The Lean Challenge experience has been a roller coaster full of ups, downs, and more ups.
Before participating in the Chicago Lean Challenge we read The Lean Start-Up by Eric Ries and took a free online class through a MOOC. Both resources explained identical information presented in the Chicago Lean Challenge. Because of our previous research, we already had created and revised a canvas but that’s where we stopped and began trying to figure out how to build a website. Once we started the Chicago Lean Challenge process we quickly understood the benefit of the validating hypotheses and customer interviews, so we got to work from the beginning.
We asked friends and tweeted requests for teachers to give us a few minutes to collect data. Teachers were so generous with their time and ideas. Thanks to Twitter we were able to connect with teachers from all over the United States, Canada, England, and Australia. To our surprise we learned that teachers all over the world experience the same pain points and go about creating units the same. This is exciting news for Evolved Educator because it means the website can serve teachers all over the world. Our hypothesis about the need was validated at nearly 100%.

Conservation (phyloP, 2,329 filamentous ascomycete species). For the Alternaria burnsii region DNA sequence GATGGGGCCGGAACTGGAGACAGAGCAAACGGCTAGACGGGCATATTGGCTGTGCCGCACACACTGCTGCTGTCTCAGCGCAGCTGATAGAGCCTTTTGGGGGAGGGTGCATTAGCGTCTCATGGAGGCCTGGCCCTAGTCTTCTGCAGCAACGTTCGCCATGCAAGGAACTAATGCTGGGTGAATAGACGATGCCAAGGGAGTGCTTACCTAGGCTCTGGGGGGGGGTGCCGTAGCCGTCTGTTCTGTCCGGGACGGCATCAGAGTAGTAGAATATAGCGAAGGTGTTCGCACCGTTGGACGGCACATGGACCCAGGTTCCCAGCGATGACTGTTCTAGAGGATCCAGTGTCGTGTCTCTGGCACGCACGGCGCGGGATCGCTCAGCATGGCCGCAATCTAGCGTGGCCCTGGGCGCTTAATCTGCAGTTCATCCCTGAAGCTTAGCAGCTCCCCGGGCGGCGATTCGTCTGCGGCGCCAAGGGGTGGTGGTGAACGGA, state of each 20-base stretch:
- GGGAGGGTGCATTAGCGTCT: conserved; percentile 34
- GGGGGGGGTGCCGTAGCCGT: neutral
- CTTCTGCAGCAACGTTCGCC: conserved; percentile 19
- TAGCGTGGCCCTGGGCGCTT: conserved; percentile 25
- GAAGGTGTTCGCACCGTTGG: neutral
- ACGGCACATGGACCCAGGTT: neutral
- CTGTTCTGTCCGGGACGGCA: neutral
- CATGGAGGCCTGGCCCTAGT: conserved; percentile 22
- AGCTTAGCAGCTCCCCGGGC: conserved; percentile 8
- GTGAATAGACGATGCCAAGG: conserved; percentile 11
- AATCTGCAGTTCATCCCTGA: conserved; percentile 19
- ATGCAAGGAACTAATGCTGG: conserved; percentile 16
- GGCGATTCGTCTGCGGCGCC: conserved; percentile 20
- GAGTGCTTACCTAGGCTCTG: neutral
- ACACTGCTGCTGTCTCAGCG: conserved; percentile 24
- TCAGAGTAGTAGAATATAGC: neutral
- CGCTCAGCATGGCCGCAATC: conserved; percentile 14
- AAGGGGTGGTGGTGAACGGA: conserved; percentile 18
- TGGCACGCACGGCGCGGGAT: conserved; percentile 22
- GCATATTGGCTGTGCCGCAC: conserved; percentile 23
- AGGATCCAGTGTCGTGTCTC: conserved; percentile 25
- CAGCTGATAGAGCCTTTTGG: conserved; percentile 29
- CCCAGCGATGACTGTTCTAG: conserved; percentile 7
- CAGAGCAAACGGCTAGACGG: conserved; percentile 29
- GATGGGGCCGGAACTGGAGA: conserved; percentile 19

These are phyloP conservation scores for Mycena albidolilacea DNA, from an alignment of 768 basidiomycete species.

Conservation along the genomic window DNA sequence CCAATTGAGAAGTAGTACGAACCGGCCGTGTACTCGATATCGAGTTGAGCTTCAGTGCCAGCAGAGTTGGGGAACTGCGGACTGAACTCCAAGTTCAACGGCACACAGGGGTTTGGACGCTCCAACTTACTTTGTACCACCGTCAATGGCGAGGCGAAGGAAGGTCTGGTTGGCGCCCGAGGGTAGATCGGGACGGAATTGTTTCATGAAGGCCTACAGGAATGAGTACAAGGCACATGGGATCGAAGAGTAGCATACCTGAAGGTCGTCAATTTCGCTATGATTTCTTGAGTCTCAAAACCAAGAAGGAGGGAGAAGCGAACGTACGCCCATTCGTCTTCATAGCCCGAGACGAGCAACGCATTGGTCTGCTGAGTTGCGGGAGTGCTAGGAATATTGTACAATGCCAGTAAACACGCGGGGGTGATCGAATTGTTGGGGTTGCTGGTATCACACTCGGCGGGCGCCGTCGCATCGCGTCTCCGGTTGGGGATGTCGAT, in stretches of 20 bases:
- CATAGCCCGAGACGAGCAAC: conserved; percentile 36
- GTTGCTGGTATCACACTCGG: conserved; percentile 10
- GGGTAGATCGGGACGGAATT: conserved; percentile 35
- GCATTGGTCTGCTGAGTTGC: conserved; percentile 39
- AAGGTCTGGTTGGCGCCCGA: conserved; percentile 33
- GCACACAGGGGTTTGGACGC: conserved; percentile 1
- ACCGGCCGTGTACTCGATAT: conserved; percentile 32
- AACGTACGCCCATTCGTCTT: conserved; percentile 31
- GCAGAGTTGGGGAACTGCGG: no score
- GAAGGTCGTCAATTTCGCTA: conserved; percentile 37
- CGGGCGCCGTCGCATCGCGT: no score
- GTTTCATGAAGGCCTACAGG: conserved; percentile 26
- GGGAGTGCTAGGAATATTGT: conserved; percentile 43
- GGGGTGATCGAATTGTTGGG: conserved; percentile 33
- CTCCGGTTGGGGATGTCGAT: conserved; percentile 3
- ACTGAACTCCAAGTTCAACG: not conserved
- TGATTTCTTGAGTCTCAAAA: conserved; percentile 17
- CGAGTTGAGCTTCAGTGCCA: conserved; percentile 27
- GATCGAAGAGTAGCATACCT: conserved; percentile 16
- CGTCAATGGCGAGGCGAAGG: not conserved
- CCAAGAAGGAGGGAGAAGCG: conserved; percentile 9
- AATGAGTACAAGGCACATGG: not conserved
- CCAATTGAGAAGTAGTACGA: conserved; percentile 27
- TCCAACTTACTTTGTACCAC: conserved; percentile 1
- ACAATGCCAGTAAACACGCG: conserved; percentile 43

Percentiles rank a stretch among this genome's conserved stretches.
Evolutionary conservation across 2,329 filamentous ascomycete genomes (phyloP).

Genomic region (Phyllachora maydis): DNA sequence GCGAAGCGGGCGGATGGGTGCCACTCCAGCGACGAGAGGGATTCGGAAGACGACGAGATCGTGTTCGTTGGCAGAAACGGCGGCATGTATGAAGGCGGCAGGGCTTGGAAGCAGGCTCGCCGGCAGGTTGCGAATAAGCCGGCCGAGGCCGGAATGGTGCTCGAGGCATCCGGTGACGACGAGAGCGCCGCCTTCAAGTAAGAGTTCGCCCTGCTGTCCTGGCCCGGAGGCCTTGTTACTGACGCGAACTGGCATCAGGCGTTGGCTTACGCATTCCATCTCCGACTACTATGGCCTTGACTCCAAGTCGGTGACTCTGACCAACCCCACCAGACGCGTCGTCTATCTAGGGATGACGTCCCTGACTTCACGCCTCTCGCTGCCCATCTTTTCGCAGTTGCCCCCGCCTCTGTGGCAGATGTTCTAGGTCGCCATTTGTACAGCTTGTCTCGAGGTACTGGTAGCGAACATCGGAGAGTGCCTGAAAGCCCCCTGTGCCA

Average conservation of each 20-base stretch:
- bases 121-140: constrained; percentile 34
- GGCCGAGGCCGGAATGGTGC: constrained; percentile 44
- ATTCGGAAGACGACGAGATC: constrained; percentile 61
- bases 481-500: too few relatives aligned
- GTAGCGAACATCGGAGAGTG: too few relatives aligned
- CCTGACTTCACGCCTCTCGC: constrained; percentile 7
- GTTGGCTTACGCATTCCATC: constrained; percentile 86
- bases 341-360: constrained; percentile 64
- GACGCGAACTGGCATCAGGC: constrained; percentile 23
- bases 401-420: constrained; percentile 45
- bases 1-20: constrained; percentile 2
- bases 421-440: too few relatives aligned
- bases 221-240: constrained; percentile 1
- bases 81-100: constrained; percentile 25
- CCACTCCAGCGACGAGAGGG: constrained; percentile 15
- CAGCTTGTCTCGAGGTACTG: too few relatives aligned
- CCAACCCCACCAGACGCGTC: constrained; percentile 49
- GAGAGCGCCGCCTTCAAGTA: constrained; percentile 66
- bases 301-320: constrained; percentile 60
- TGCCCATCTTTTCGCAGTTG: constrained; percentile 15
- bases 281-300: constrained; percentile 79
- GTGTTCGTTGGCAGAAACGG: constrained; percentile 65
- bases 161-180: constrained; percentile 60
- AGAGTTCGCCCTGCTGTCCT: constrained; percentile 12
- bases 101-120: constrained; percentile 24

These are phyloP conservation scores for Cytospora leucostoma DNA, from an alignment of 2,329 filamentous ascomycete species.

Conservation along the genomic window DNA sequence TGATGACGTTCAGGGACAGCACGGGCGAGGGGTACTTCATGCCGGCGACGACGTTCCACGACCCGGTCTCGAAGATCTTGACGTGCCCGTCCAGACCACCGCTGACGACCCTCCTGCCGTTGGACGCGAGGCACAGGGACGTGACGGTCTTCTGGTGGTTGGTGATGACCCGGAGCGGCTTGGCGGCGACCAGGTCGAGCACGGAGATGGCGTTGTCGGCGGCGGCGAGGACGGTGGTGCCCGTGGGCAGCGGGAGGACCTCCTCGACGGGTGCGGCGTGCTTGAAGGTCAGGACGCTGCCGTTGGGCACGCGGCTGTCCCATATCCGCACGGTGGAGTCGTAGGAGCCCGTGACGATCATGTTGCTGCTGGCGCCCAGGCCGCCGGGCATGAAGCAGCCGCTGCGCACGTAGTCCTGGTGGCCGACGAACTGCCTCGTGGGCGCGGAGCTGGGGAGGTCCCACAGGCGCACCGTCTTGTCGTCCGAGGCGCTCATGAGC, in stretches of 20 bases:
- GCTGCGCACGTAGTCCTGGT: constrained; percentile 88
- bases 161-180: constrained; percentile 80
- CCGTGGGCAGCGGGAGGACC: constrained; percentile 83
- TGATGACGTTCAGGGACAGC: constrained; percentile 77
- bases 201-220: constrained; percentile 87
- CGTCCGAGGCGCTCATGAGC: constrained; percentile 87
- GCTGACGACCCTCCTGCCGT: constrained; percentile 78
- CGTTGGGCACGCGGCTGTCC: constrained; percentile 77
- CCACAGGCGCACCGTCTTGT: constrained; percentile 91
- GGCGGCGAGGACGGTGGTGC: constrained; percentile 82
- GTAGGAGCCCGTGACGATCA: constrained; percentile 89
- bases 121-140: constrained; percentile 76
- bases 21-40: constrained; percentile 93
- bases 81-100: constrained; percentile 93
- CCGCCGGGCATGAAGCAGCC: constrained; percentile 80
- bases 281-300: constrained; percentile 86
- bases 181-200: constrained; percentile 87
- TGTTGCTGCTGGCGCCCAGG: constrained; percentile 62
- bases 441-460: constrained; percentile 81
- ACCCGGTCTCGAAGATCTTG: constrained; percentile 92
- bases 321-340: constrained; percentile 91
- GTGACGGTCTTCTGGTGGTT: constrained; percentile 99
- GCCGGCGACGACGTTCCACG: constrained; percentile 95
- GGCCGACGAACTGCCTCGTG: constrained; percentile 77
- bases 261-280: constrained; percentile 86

After we validated the need, we returned to designing the website. Initially we thought our MVP was a bare bones version of our complete idea, which was about 10 pages. After the weekly Chicago Lean Challenge class we learned that we need to minimize further, so we condensed our ideas to create a 3 page website. In the meantime, we posted on Pinterest and received a decent amount of activity, at about 10 pins per day with limited marketing. The Pinterest activity also validated our hypothesis that teachers spend a lot of time searching for quality resources.
Then we got stuck. We decided 18-24 units for a variety of grades and subjects would be minimum number of units necessary to launch the website. Some big challenges came crashing down.
1. Based on teacher feedback, we created a unit template only to learn that it didn’t meet the needs of many types of units. So we had to revamp to create a basic template that was more versitile.
2. We needed coding for the website so teachers can search units. This provided major setbacks, which prompted us to accelerate our search for a hacker-partner. We are currently in discussion withe one person about the terms of a partnership.
During customer interviews we discovered that, although almost all teachers want units, some teachers expressed reluctancey to upload their units to the marketplace. As a result, we decided to pivot our core service to become a concierge to better serve teachers. It's likely we would not have thought of that solution if we were not participating in the Chicago Lean Challenge.
Although we started off with some basic knowledge about the Lean Start-up process, the most beneficial aspect of the Chicago Lean Challenge experience was the human element. The opportunity to have Todd explain each component step-by-step, week-by-week and to hear how other people were making their experience work was inspiring and kept us moving forward even when it felt like we were walking in circles in the dark. The tools and the process the Chicago Lean Challenge provided made us feel empowered and motivated.